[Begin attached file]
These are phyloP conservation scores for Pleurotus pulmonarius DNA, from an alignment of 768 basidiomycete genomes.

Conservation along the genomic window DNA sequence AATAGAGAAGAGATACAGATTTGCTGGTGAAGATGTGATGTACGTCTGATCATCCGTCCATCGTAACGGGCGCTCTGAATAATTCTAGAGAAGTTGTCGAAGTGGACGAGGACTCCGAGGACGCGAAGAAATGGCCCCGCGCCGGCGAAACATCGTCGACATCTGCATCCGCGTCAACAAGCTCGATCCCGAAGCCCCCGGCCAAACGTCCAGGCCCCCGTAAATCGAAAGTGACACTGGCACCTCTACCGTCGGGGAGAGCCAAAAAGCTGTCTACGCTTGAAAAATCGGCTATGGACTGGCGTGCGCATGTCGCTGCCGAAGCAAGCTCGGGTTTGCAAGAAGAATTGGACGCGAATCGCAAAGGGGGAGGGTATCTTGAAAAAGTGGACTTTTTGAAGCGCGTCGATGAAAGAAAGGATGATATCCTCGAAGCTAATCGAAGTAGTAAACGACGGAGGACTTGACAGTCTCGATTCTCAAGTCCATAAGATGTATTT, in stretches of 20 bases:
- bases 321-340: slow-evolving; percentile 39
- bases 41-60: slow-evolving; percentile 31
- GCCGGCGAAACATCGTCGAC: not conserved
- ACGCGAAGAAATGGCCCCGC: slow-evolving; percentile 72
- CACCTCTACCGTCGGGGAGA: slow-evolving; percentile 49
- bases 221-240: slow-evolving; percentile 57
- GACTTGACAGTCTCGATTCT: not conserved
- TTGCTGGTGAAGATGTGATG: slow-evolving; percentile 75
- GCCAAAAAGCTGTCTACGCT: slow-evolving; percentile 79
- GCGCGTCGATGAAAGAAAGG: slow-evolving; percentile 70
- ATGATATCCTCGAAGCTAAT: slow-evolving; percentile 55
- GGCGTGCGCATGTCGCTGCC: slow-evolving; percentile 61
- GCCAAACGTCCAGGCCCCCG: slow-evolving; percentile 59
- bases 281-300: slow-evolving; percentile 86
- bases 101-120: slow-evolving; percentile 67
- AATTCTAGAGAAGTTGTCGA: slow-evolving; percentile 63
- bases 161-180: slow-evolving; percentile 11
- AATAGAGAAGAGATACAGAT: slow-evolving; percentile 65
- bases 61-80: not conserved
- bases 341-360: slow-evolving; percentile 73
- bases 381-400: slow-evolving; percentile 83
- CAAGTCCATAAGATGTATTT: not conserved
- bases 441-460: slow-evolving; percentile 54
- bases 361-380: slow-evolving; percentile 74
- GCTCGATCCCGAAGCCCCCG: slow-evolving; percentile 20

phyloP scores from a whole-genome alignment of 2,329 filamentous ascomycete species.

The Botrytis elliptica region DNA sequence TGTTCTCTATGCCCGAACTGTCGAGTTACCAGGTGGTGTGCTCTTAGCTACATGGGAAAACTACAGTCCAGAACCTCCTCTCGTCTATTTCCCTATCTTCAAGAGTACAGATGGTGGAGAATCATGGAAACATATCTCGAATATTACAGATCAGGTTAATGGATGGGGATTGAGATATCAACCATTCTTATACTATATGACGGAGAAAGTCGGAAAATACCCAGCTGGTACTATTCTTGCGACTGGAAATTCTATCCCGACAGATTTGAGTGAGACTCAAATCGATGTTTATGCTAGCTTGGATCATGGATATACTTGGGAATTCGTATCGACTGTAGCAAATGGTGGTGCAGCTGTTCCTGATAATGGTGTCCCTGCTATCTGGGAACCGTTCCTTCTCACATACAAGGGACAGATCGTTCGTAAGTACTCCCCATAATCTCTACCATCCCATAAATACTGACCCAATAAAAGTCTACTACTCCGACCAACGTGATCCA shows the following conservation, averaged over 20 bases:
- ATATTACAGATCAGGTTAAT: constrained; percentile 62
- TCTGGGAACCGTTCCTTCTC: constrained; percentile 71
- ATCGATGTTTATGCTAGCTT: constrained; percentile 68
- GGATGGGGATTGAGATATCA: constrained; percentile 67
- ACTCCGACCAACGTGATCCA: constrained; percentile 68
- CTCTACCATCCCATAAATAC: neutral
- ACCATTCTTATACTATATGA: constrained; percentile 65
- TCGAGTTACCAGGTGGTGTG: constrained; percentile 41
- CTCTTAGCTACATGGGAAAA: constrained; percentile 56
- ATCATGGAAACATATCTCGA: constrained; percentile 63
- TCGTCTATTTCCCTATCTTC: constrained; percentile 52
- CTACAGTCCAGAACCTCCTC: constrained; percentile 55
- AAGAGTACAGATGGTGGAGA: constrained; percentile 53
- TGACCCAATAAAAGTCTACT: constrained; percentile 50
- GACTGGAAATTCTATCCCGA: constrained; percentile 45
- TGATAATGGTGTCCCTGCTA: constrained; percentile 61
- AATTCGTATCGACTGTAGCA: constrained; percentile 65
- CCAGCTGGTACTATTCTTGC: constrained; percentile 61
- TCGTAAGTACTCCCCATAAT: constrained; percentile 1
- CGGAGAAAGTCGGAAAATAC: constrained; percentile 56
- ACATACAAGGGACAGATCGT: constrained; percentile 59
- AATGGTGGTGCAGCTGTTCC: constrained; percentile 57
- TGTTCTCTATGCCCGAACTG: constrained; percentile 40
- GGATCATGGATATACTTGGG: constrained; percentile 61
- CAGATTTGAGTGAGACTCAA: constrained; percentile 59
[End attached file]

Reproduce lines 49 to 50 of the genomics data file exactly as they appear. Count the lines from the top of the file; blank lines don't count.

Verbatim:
- CGGAGAAAGTCGGAAAATAC: constrained; percentile 56
- ACATACAAGGGACAGATCGT: constrained; percentile 59